Most conventional antineoplastic chemotherapeutic agents are potentially toxic as mutagens, teratogens, or carcinogens. For veterinary personnel, common routes of exposure to hazard drugs are (1) inhalation of a drug that has been aerosolized during preparation and administration, (2) contact of a drug with skin or mucous membranes, and (3) ingestion.
Attention to safe handling of cytotoxic chemotherapy agents has increased in veterinary oncology facilities. The American College of Veterinary Internal Medicine (ACVIM) published a Small Animal Consensus Statement on Safe Use of Cytotoxic Chemotherapeutics in Veterinary Practice in 2018. The United States Pharmacopeia (USP) has proposed standards for safe handling of all hazardous drugs (including but not limited to cytotoxic chemotherapy) to minimize risk of exposure to health care personnel and the environment. This information has been published as USP General Chapter 800: Hazardous Drugs—Handling in Healthcare Settings.
Safe handling of antineoplastic agents within a veterinary facility requires appropriate training for personnel involved in the storage, preparation, administration, and disposal of drugs; routine surface decontamination procedures; and use of personal protective equipment and spill kits. Making safety data sheets and specifications for standard operating procedures easily accessible is another important safety measure. Chemotherapy preparation and administration should be limited to a controlled area.
The use of class II biosafety cabinets and closed-system transfer devices minimizes the aerosolization of drugs during preparation and/or administration. Personal protective equipment—including long-sleeved impermeable gowns, chemotherapy-rated disposable gloves (which should be doubled), shoe and hair coverings, and eye and/or face shields—should be worn whenever chemotherapy drugs are handled. Fitted respirators are recommended for certain cytotoxic chemotherapy agents, such as mechlorethamine. Strict prohibition of human food and beverages in chemotherapy areas (including kennels where treated animals are housed) is a simple and highly effective measure to prevent inadvertent ingestion of drug residues.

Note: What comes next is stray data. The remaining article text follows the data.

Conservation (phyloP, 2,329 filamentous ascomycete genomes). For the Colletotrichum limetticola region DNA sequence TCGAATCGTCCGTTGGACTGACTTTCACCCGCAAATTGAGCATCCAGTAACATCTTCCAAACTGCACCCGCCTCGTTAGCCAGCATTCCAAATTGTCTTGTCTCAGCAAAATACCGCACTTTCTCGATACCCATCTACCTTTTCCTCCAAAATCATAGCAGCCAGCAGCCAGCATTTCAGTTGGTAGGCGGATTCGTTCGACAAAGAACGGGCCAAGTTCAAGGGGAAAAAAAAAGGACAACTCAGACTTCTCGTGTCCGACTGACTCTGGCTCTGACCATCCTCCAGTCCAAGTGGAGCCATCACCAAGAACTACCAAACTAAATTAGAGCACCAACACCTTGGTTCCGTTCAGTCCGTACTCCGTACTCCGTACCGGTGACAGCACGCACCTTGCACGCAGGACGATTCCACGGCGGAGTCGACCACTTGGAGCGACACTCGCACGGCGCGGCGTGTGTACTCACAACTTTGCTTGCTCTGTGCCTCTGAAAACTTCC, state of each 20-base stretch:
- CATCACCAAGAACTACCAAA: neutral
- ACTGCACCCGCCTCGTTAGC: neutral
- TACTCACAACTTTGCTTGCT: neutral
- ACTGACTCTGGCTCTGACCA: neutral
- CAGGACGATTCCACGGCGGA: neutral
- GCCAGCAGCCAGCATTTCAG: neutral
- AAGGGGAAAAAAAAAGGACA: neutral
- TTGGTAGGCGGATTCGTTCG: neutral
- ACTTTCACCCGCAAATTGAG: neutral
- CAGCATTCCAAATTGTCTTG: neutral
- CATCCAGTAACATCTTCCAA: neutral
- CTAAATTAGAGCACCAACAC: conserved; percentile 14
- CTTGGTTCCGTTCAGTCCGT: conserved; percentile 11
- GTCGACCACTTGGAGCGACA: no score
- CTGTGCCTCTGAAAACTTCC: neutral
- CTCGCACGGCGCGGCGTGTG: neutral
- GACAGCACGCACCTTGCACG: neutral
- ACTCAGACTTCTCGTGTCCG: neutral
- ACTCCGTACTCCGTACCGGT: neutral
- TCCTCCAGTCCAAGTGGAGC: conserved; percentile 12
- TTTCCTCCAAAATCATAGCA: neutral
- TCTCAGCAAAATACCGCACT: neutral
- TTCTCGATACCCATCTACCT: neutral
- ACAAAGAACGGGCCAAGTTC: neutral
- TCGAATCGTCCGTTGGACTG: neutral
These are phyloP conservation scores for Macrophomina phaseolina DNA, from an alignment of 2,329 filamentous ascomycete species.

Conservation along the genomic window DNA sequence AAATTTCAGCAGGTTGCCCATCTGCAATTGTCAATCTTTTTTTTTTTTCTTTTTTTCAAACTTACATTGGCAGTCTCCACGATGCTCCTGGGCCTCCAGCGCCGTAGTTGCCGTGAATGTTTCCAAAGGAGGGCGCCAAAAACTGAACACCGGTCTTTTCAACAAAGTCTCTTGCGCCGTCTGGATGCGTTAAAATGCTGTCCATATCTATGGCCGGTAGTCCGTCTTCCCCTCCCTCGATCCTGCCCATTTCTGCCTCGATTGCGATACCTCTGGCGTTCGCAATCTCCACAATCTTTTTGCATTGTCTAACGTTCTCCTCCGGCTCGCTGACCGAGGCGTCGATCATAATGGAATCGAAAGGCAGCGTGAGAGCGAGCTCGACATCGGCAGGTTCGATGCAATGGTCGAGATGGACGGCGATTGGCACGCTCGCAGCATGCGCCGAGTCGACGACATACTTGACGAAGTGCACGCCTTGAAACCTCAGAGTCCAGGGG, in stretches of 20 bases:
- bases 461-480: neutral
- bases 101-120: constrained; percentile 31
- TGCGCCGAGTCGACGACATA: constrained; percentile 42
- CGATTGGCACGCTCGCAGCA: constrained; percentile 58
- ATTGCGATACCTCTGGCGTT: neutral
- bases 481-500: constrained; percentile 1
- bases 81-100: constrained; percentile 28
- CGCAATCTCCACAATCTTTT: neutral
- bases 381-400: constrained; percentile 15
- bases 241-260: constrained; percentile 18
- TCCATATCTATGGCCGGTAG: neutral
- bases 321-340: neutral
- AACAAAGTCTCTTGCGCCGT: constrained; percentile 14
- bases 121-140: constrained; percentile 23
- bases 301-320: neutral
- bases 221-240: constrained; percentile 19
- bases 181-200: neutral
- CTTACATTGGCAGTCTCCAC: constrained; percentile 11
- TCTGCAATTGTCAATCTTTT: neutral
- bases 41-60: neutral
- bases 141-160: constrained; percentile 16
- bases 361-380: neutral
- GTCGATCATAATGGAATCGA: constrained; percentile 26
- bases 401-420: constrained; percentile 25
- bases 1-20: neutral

All personnel should handle antineoplastic agents with care and meticulous attention to technique. Women of childbearing age should be particularly cautious, and women who are pregnant or breastfeeding should not handle antineoplastic drugs or should use extreme caution.
A source of exposure to cytotoxic drugs that is gaining greater scrutiny is the handling of body fluids and excreta of treated patients. Collection of biologic samples, such as blood, urine, or tissue, should therefore be performed before chemotherapy administration. The duration and type of precautionary measures that should be taken after treatment depend on the half-life and routes of elimination of the drug administered. By convention, safety measures are often recommended for 72 hours after drug administration.
Pet owners and veterinary hospital personnel should be advised to allow dogs undergoing chemotherapy to urinate and defecate in a confined area outdoors, ideally in a sunny location away from spaces where people congregate. Personnel should wear masks when cleaning litter boxes, and the contents should be placed in a sealed plastic bag. The use of no-dust or low-dust kitty litter should be encouraged. Powder-free, disposable gloves should be used when cleaning up urine, feces, or vomitus. Disposable towels used to clean and rinse a soiled area with dilute bleach should also be discarded in a sealed plastic bag. Veterinarians are encouraged to contact their local board of health and other federal, state, and local regulatory agencies for regulations regarding the disposal of hazardous waste.